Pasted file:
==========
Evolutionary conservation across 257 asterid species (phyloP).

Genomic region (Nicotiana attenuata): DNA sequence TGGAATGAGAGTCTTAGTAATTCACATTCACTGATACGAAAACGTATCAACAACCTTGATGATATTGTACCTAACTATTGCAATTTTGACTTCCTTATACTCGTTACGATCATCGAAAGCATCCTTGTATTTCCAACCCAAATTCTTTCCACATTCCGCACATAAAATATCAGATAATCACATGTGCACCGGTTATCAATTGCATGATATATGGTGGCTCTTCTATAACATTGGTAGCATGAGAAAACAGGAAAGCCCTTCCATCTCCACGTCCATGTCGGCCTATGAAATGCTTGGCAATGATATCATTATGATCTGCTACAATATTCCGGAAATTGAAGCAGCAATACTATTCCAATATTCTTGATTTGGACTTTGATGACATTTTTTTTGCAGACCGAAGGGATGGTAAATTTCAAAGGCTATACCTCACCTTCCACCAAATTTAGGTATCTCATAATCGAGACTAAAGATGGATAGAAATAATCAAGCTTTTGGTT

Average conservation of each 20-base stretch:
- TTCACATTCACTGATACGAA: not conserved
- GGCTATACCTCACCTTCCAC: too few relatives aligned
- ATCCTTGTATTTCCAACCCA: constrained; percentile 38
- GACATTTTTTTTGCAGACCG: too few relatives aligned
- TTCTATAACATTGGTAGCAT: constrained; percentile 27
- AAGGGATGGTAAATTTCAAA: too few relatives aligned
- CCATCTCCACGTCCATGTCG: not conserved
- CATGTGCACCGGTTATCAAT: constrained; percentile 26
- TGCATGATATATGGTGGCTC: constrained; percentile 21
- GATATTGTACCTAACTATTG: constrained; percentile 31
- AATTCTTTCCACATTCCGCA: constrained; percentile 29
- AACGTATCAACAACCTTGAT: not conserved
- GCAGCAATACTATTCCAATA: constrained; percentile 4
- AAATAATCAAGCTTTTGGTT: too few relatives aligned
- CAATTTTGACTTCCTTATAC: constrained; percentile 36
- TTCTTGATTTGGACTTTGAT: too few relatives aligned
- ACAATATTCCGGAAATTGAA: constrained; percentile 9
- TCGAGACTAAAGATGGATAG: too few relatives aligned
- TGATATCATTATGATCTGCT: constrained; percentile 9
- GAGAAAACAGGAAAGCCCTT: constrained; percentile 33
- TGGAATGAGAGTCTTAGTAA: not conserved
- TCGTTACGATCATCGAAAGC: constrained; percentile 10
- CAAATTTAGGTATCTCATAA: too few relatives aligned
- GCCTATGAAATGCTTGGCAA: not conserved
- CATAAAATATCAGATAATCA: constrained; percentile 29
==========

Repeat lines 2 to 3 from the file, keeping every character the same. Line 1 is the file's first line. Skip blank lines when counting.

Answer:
Genomic region (Nicotiana attenuata): DNA sequence TGGAATGAGAGTCTTAGTAATTCACATTCACTGATACGAAAACGTATCAACAACCTTGATGATATTGTACCTAACTATTGCAATTTTGACTTCCTTATACTCGTTACGATCATCGAAAGCATCCTTGTATTTCCAACCCAAATTCTTTCCACATTCCGCACATAAAATATCAGATAATCACATGTGCACCGGTTATCAATTGCATGATATATGGTGGCTCTTCTATAACATTGGTAGCATGAGAAAACAGGAAAGCCCTTCCATCTCCACGTCCATGTCGGCCTATGAAATGCTTGGCAATGATATCATTATGATCTGCTACAATATTCCGGAAATTGAAGCAGCAATACTATTCCAATATTCTTGATTTGGACTTTGATGACATTTTTTTTGCAGACCGAAGGGATGGTAAATTTCAAAGGCTATACCTCACCTTCCACCAAATTTAGGTATCTCATAATCGAGACTAAAGATGGATAGAAATAATCAAGCTTTTGGTT

Average conservation of each 20-base stretch: